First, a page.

Unions view Finnish Government call for a confidence vote over dismissal legislation as political theatre

Juha Sipilä, Prime Minister of Finland, wants to undermine trade union movement resistance to the planned law allowing for easy dismissal in small companies by calling for a confidence vote in Parliament.
16.10.2018 13:06
PM Juha Sipilä after General Government Fiscal Plan meeting in April 2018. Photo: Lauri Heikkinen / Prime Minister's Office

Parliament will debate the prime ministerial communique on Tuesday 16 October and hold a vote of confidence in the Government the following day. As PM Sipilä leads a majority Government, he is quite sure to win the vote.

Some observers view this highly unusual stratagem to avoid real negotiations with the trade unions as mere political play-acting. PM Sipilä explained the reason for his action by saying that after the confidence vote the unions would be protesting against a democratically elected Parliament, not the Government.

However, the bill is still under preparation and Parliament will not know what exactly is actually in it when voting on Wednesday. PM Sipilä furnished Parliament with a one page declaration saying that the objective of making dismissals easier is to improve the employment situation.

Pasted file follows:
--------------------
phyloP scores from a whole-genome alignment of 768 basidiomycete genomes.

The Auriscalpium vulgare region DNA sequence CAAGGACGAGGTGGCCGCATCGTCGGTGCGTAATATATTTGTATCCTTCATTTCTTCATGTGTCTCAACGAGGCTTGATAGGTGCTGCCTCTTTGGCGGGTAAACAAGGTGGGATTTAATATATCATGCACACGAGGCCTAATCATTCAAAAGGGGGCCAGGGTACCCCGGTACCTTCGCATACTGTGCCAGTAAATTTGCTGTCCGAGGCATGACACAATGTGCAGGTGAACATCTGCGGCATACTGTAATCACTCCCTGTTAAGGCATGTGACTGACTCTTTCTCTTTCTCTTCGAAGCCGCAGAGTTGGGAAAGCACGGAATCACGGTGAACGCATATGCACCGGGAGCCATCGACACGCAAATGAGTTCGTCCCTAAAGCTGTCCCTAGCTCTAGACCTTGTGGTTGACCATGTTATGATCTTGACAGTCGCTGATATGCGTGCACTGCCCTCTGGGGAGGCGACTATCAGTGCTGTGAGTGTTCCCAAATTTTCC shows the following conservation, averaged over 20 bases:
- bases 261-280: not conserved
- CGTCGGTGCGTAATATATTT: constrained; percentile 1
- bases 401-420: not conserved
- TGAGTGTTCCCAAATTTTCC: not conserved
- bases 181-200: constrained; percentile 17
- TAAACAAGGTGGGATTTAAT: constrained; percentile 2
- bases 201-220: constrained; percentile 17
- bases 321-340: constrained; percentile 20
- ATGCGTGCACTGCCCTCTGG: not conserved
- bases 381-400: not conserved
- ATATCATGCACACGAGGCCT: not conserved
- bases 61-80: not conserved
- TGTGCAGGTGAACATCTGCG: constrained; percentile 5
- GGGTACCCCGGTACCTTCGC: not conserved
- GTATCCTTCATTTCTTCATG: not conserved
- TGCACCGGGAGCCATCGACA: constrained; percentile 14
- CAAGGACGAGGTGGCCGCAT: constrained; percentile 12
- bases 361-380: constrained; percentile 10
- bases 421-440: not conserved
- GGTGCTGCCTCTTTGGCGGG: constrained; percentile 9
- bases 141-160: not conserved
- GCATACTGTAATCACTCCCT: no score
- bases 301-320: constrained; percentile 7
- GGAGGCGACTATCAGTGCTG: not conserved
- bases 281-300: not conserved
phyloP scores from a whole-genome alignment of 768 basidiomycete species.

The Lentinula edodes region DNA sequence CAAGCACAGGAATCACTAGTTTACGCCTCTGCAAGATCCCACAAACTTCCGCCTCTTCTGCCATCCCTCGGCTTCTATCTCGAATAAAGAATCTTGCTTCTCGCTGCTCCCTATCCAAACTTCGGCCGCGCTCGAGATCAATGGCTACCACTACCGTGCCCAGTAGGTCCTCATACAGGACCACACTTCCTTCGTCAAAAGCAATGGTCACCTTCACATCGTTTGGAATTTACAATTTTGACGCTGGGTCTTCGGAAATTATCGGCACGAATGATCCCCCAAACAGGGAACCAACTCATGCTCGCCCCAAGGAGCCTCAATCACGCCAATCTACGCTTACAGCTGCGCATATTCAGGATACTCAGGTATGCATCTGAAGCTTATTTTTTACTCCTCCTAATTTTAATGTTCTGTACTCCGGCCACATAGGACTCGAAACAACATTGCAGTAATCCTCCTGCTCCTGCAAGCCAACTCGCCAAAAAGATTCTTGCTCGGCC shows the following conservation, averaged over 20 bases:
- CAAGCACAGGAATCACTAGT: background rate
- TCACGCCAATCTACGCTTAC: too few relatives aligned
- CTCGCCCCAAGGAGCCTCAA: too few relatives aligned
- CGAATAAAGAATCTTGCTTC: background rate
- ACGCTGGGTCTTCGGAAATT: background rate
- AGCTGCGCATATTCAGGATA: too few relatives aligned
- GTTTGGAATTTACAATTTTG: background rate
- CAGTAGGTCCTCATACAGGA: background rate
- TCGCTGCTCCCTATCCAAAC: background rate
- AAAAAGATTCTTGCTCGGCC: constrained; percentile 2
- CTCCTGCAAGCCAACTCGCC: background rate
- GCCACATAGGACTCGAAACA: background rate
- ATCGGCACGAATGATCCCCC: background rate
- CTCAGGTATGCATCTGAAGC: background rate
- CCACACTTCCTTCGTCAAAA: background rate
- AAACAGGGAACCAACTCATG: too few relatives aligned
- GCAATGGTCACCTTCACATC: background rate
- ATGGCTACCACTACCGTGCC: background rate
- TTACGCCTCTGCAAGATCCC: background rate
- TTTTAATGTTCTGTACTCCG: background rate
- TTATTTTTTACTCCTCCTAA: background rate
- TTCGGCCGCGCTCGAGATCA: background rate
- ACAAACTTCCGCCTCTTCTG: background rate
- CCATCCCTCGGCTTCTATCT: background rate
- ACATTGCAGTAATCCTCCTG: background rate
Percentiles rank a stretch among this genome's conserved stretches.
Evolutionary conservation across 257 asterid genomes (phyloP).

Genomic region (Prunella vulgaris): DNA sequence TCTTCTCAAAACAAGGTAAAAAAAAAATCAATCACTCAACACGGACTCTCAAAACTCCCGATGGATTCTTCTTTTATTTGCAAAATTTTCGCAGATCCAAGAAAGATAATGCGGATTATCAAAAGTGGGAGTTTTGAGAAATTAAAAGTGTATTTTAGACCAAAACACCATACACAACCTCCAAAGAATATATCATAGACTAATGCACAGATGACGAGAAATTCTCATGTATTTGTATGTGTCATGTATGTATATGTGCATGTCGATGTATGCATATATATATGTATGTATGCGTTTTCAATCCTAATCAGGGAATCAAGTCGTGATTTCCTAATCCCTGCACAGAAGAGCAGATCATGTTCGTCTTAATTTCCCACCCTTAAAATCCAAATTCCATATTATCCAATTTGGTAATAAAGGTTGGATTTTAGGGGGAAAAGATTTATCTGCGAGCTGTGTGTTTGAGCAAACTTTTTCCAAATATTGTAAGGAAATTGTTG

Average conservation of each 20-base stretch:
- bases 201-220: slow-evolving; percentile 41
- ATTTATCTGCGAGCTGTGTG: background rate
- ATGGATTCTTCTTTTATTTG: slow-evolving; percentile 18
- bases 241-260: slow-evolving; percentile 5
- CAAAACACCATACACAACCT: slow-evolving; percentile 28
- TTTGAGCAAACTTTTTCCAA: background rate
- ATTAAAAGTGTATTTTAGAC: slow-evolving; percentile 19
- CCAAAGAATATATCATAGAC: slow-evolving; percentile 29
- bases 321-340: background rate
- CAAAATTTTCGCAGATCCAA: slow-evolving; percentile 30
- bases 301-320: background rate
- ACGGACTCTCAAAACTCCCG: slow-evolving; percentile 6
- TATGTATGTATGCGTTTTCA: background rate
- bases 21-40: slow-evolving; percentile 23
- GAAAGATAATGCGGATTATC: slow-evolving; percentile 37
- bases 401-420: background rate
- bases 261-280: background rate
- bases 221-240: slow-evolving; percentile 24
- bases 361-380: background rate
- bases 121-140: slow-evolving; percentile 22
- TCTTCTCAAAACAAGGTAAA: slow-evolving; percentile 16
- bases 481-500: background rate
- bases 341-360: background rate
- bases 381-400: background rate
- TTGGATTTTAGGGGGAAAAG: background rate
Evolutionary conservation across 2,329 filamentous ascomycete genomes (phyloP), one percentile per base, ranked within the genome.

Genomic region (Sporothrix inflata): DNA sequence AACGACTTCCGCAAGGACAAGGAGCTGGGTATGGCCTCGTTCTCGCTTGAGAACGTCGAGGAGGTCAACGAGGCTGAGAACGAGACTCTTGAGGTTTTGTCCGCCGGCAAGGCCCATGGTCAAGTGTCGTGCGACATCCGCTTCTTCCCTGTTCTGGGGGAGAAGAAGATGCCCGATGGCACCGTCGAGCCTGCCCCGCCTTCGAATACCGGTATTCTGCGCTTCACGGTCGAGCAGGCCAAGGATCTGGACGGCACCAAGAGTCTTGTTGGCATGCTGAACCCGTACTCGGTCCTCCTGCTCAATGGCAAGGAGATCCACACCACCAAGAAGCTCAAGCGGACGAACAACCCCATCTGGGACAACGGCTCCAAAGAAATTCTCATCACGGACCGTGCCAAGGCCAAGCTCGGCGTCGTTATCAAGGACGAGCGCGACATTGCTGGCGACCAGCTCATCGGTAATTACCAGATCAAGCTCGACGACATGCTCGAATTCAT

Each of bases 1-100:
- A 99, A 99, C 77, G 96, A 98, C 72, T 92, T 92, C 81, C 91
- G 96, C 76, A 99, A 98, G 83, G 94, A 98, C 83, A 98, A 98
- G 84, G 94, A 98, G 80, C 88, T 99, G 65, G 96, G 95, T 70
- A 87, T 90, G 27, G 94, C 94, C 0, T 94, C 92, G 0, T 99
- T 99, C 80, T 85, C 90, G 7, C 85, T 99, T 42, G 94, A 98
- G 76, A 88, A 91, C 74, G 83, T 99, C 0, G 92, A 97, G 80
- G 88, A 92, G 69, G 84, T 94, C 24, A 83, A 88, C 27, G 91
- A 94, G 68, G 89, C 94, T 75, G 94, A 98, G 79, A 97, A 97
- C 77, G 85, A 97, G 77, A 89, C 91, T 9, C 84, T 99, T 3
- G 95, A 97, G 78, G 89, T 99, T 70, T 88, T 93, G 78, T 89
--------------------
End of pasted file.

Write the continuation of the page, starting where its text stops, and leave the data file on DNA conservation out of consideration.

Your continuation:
The reasoning given for the new dismissal legislation is brief and very general: "It is seen that the regulations relating to employment security have been raising the threshold for employment especially in the small companies."

Unions continue to act while awaiting the bill 

The trade unions say the communique will not change the situation. To cease actions before the proposal is even available would be odd.

Some unions have already confirmed they will continue with their measures against the dismissal bill. The Industrial Union announced its earlier decisions on new measures still stand. A similar message comes from the Finnish Food Workers' Union SEL.

Jarkko Eloranta

Jarkko Eloranta, President of the Central Organisation of Finnish Trade Unions SAK says Sipiläs "political manoeuvre" is very strange. "The Members of Parliament must accept an empty paper, which is very interesting", he said to Iltalehti newspaper.

Even though it is the unions that organise measures and not the trade union confederations, Eloranta believes these will not cease.

"The unions have already made decisions, about which they will elaborate on at a later date. We will proceed along these lines. I cannot predict in which sectors and how widespread these measures will be", he said.

Antti Palola, President of the Finnish Confederation of Professionals STTK repeated on Twitter that STTK calls on the Government to drop the bill and start negotiations for improving employment.

Sipilä’s surprising move to issue this communique to Parliament Palola calls a "continuation of the political theatre written by the Government earlier".

That the Prime Minister is now drafting legislation in a different way than is normal is entirely the Government’s own business, Palola said. 

There is still a possibility that the proposed bill will not pass the Constitutional Law Committee stage in Parliament whose task is to see whether the legislation is in keeping with the Finnish Constitution and international commitments.

Some law specialists suggest that the dismissal bill would fail the test against the Constitution and the international ILO Conventions Finland has ratified. This remains, however, an entirely open and moot question as of the moment.

Heikki Jokinen / Freelancer